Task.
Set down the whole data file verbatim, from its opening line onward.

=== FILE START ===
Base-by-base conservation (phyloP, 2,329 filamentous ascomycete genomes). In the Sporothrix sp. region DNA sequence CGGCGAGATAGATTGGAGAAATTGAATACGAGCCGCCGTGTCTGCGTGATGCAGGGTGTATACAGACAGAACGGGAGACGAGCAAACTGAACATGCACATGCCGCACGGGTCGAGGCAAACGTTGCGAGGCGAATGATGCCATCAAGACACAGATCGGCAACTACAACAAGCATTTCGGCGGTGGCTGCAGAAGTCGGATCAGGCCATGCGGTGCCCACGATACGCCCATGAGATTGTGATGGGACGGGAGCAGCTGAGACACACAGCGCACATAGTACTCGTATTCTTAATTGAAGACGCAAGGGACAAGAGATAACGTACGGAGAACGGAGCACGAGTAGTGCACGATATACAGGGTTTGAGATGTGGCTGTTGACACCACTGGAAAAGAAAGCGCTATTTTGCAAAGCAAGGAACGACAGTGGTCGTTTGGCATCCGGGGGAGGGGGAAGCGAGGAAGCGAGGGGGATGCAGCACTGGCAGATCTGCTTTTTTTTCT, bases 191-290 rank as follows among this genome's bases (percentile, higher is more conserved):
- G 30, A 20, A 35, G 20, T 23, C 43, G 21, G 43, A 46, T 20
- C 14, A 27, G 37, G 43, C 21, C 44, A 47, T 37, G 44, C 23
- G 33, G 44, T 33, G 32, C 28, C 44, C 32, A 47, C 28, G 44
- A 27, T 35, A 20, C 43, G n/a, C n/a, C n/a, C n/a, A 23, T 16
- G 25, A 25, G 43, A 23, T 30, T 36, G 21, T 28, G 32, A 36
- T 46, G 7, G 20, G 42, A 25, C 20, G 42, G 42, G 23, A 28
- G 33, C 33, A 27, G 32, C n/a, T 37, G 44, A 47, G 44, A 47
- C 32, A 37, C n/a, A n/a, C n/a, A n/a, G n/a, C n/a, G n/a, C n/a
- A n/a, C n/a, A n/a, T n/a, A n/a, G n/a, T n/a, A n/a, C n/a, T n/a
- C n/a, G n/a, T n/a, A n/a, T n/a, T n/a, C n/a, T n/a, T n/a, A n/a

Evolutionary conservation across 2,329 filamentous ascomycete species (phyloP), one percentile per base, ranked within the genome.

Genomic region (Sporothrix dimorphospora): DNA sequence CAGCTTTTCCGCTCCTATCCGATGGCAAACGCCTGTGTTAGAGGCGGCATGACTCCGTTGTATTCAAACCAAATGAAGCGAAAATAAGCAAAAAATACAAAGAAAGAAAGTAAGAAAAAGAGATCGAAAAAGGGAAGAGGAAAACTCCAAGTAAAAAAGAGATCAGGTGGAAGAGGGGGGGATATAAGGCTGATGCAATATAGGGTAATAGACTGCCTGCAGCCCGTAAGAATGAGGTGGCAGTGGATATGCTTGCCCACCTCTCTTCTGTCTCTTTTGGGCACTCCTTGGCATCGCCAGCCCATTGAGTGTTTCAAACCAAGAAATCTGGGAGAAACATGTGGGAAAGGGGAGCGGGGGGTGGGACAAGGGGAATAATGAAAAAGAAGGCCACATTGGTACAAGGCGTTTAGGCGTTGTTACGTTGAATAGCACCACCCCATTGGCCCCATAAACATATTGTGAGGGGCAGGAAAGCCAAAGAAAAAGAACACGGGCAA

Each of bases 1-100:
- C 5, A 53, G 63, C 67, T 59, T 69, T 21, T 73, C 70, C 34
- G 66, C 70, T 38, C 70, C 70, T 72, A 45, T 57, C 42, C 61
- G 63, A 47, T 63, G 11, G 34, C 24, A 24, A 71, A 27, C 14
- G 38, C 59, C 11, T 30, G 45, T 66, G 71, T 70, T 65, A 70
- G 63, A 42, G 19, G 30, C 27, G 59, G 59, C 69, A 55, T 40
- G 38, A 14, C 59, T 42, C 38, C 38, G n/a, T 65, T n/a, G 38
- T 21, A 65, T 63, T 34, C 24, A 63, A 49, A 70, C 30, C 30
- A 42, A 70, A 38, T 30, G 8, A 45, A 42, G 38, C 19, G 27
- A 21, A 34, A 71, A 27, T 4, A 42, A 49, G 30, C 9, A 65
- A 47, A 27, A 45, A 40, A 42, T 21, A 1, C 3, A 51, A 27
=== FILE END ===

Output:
Base-by-base conservation (phyloP, 2,329 filamentous ascomycete genomes). In the Sporothrix sp. region DNA sequence CGGCGAGATAGATTGGAGAAATTGAATACGAGCCGCCGTGTCTGCGTGATGCAGGGTGTATACAGACAGAACGGGAGACGAGCAAACTGAACATGCACATGCCGCACGGGTCGAGGCAAACGTTGCGAGGCGAATGATGCCATCAAGACACAGATCGGCAACTACAACAAGCATTTCGGCGGTGGCTGCAGAAGTCGGATCAGGCCATGCGGTGCCCACGATACGCCCATGAGATTGTGATGGGACGGGAGCAGCTGAGACACACAGCGCACATAGTACTCGTATTCTTAATTGAAGACGCAAGGGACAAGAGATAACGTACGGAGAACGGAGCACGAGTAGTGCACGATATACAGGGTTTGAGATGTGGCTGTTGACACCACTGGAAAAGAAAGCGCTATTTTGCAAAGCAAGGAACGACAGTGGTCGTTTGGCATCCGGGGGAGGGGGAAGCGAGGAAGCGAGGGGGATGCAGCACTGGCAGATCTGCTTTTTTTTCT, bases 191-290 rank as follows among this genome's bases (percentile, higher is more conserved):
- G 30, A 20, A 35, G 20, T 23, C 43, G 21, G 43, A 46, T 20
- C 14, A 27, G 37, G 43, C 21, C 44, A 47, T 37, G 44, C 23
- G 33, G 44, T 33, G 32, C 28, C 44, C 32, A 47, C 28, G 44
- A 27, T 35, A 20, C 43, G n/a, C n/a, C n/a, C n/a, A 23, T 16
- G 25, A 25, G 43, A 23, T 30, T 36, G 21, T 28, G 32, A 36
- T 46, G 7, G 20, G 42, A 25, C 20, G 42, G 42, G 23, A 28
- G 33, C 33, A 27, G 32, C n/a, T 37, G 44, A 47, G 44, A 47
- C 32, A 37, C n/a, A n/a, C n/a, A n/a, G n/a, C n/a, G n/a, C n/a
- A n/a, C n/a, A n/a, T n/a, A n/a, G n/a, T n/a, A n/a, C n/a, T n/a
- C n/a, G n/a, T n/a, A n/a, T n/a, T n/a, C n/a, T n/a, T n/a, A n/a

Evolutionary conservation across 2,329 filamentous ascomycete species (phyloP), one percentile per base, ranked within the genome.

Genomic region (Sporothrix dimorphospora): DNA sequence CAGCTTTTCCGCTCCTATCCGATGGCAAACGCCTGTGTTAGAGGCGGCATGACTCCGTTGTATTCAAACCAAATGAAGCGAAAATAAGCAAAAAATACAAAGAAAGAAAGTAAGAAAAAGAGATCGAAAAAGGGAAGAGGAAAACTCCAAGTAAAAAAGAGATCAGGTGGAAGAGGGGGGGATATAAGGCTGATGCAATATAGGGTAATAGACTGCCTGCAGCCCGTAAGAATGAGGTGGCAGTGGATATGCTTGCCCACCTCTCTTCTGTCTCTTTTGGGCACTCCTTGGCATCGCCAGCCCATTGAGTGTTTCAAACCAAGAAATCTGGGAGAAACATGTGGGAAAGGGGAGCGGGGGGTGGGACAAGGGGAATAATGAAAAAGAAGGCCACATTGGTACAAGGCGTTTAGGCGTTGTTACGTTGAATAGCACCACCCCATTGGCCCCATAAACATATTGTGAGGGGCAGGAAAGCCAAAGAAAAAGAACACGGGCAA

Each of bases 1-100:
- C 5, A 53, G 63, C 67, T 59, T 69, T 21, T 73, C 70, C 34
- G 66, C 70, T 38, C 70, C 70, T 72, A 45, T 57, C 42, C 61
- G 63, A 47, T 63, G 11, G 34, C 24, A 24, A 71, A 27, C 14
- G 38, C 59, C 11, T 30, G 45, T 66, G 71, T 70, T 65, A 70
- G 63, A 42, G 19, G 30, C 27, G 59, G 59, C 69, A 55, T 40
- G 38, A 14, C 59, T 42, C 38, C 38, G n/a, T 65, T n/a, G 38
- T 21, A 65, T 63, T 34, C 24, A 63, A 49, A 70, C 30, C 30
- A 42, A 70, A 38, T 30, G 8, A 45, A 42, G 38, C 19, G 27
- A 21, A 34, A 71, A 27, T 4, A 42, A 49, G 30, C 9, A 65
- A 47, A 27, A 45, A 40, A 42, T 21, A 1, C 3, A 51, A 27